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Notre Dame’s Jim Lynch was Maxwell Award winner not afraid to offer an honest opinion


News stories that Jim Lynch, 76, a Notre Dame national champion and Kansas City Chiefs Super Bowl champion, has passed away will recount his many achievements.

At Notre Dame: 1966 national champion, Maxwell Award winner, All-American linebacker, team captain and College Football Hall of Famer.

With the Chiefs: Super Bowl IV champion (1969 season), 11-year NFL veteran and two-time All-AFL pick.

This story, though, adds something else to his resume:

An honest man.

The Maxwell Award, like the Heisman Trophy, is presented to the nation’s top college football player. Lynch was a worthy recipient, but years later, when discussing the 1966 Game of the Century that matched Notre Dame and Michigan State, Lynch said the best football player in the country was a rival who played his position, Michigan State’s Georg Webster, a hybrid linebacker as a rover.

“George Webster should have won the Heisman Trophy that year,” Lynch told the late Mike Celizic, author of the 1992 book, “The Biggest Game of Them All.”

Lynch told me he still felt that way when I spoke to him in 2016 for a 50th anniversary story on the Game of the Century.

“He was so big and fast,” Lynch said. “He was the best player in the country.”

Notre Dame All-American center George Goeddeke, who later played against Lynch in the NFL as a center with the Denver Broncos, said such a comment by Lynch was typical of him.

“He was a great leader and a humble person,” Goeddeke said. “We were a hungry team as seniors in 1966, but there was no question he was our leader.”

The Maxwell Award, unlike the Heisman, has a history of honoring defensive players as the best in the country. Lynch had no problem conceding Webster was the best player, even though Lynch took home the trophy. In fact, Notre Dame linebacker Manti Te’o won the Maxwell in 2012 and Michigan State linebacker/rover Brad Van Pelt in 1972.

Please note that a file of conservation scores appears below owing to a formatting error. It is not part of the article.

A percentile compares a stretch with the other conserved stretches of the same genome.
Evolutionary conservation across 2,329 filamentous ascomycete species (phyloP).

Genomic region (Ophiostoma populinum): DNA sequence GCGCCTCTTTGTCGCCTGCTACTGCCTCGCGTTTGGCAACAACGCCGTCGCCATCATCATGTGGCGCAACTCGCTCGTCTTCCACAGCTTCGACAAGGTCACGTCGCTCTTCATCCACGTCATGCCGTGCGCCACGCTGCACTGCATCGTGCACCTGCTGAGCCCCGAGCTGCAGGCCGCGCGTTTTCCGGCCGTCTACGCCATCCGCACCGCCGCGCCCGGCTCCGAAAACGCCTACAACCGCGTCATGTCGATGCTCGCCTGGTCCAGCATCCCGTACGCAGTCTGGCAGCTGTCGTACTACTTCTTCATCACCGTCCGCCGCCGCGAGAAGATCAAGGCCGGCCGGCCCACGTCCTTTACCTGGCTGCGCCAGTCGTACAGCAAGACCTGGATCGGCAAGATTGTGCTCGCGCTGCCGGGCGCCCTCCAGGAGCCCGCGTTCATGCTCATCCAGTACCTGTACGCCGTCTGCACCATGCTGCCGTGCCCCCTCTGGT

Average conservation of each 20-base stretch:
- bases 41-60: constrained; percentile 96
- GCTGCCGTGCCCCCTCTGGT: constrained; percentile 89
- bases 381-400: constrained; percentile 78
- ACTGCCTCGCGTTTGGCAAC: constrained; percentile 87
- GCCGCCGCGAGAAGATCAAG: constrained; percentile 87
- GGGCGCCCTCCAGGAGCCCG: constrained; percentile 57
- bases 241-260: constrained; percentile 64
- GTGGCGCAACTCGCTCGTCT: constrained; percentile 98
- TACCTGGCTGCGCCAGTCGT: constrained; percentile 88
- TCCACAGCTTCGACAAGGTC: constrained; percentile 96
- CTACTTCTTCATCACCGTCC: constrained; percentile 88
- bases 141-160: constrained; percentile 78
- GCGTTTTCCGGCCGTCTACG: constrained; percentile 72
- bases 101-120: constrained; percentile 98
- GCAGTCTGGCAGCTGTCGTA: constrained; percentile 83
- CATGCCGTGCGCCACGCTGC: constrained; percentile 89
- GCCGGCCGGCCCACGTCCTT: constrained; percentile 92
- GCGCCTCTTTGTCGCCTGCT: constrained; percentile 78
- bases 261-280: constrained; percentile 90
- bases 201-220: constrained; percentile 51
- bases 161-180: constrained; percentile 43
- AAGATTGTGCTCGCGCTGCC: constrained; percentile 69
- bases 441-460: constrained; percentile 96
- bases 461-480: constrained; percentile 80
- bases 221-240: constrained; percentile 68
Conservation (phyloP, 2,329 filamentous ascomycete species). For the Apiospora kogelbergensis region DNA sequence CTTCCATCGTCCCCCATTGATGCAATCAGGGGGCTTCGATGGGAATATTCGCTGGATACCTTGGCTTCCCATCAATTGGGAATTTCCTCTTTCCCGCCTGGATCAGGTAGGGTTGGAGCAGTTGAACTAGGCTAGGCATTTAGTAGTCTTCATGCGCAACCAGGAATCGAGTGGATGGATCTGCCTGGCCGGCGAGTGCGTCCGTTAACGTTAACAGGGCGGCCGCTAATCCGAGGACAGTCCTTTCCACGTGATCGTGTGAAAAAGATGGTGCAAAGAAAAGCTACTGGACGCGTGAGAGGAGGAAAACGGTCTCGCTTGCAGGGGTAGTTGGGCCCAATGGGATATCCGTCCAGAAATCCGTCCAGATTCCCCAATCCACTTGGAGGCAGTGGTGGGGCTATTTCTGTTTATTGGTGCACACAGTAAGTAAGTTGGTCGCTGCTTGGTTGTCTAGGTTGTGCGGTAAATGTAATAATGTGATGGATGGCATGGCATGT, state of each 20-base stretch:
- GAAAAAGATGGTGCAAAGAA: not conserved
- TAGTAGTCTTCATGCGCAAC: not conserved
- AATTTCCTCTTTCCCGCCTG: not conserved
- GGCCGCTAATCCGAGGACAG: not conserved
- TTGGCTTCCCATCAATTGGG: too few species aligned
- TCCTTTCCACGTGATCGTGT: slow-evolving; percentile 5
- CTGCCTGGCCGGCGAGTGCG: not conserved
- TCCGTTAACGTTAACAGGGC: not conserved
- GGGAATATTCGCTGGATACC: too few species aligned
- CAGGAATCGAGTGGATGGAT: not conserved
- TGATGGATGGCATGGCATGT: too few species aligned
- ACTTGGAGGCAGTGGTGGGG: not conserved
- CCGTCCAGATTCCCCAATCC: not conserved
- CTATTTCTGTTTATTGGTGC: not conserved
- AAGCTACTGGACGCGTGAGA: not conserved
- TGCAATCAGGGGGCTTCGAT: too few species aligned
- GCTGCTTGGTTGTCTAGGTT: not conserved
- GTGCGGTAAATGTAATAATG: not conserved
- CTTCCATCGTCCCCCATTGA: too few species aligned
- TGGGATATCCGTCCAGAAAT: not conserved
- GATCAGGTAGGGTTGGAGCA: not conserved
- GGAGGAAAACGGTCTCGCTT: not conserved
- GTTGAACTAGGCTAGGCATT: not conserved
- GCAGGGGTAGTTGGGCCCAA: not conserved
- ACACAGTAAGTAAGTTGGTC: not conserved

The Notre Dame athletics website included a past quote about Lynch from Ara Parseghian, the Irish’s late College Football Hall of Fame coach from 1964 to 1974.

“I am often asked who was the best player to coach and Jim Lynch always comes to mind,” Parseghian said. “He was All-America in every sense – talented, hard-nosed, and honest.”

Before the game, Lynch and Webster met at midfield as team captains for the coin flip, although Webster was a co-captain along with Clinton Jones. In the Lynch and Jones were involved in one of the game’s more spectacular plays.

Michigan State faced a second-and-9 at the Notre Dame 36-yard line, when Lynch intercepted a pass from Jimmy Raye at the Notre Dame 30. He returned ball five yards before he was hit by Jones, whose tackle flipped Lynch into a full summersault. He landed on his head, fumbled and Jones recovered. The possession ended with Michigan State taking a 3-0 lead on a 47-yard Dick Kenney field goal.

Jones still says to this day it was the hardest hit he ever delivered in a football game.

Notre Dame All-American center George Goeddeke said he visited with Lynch at his Arizona home in January. He said Lynch was doing well at the time, although his health was declining from a stroke five years ago and recent neurology tests that suggested CTE was present.

The 1966 Heisman winner was Florida quarterback Steve Spurrier followed by Purdue quarterback Bob Griese. The next six players were Notre Dame fullback Nick Eddy, UCLA quarterback Gary Beban, Syracuse running back Floyd Little, Michigan State running back Clinton Jones, ULCA fullback Mel Farr and Notre Dame quarterback Terry Hanratty.

The ninth- and 10th-place finishers were defensive players from the segregated South, Arkansas’ Loyd Phillips and Georgia’s George Patton.

Michigan State’s two defensive stars worthy of Heisman votes were both College Football Hall of Famers, Webster and Bubba Smith. Both were Black players who rode Duffy Daugherty’s Underground Railroad to escape segregation.

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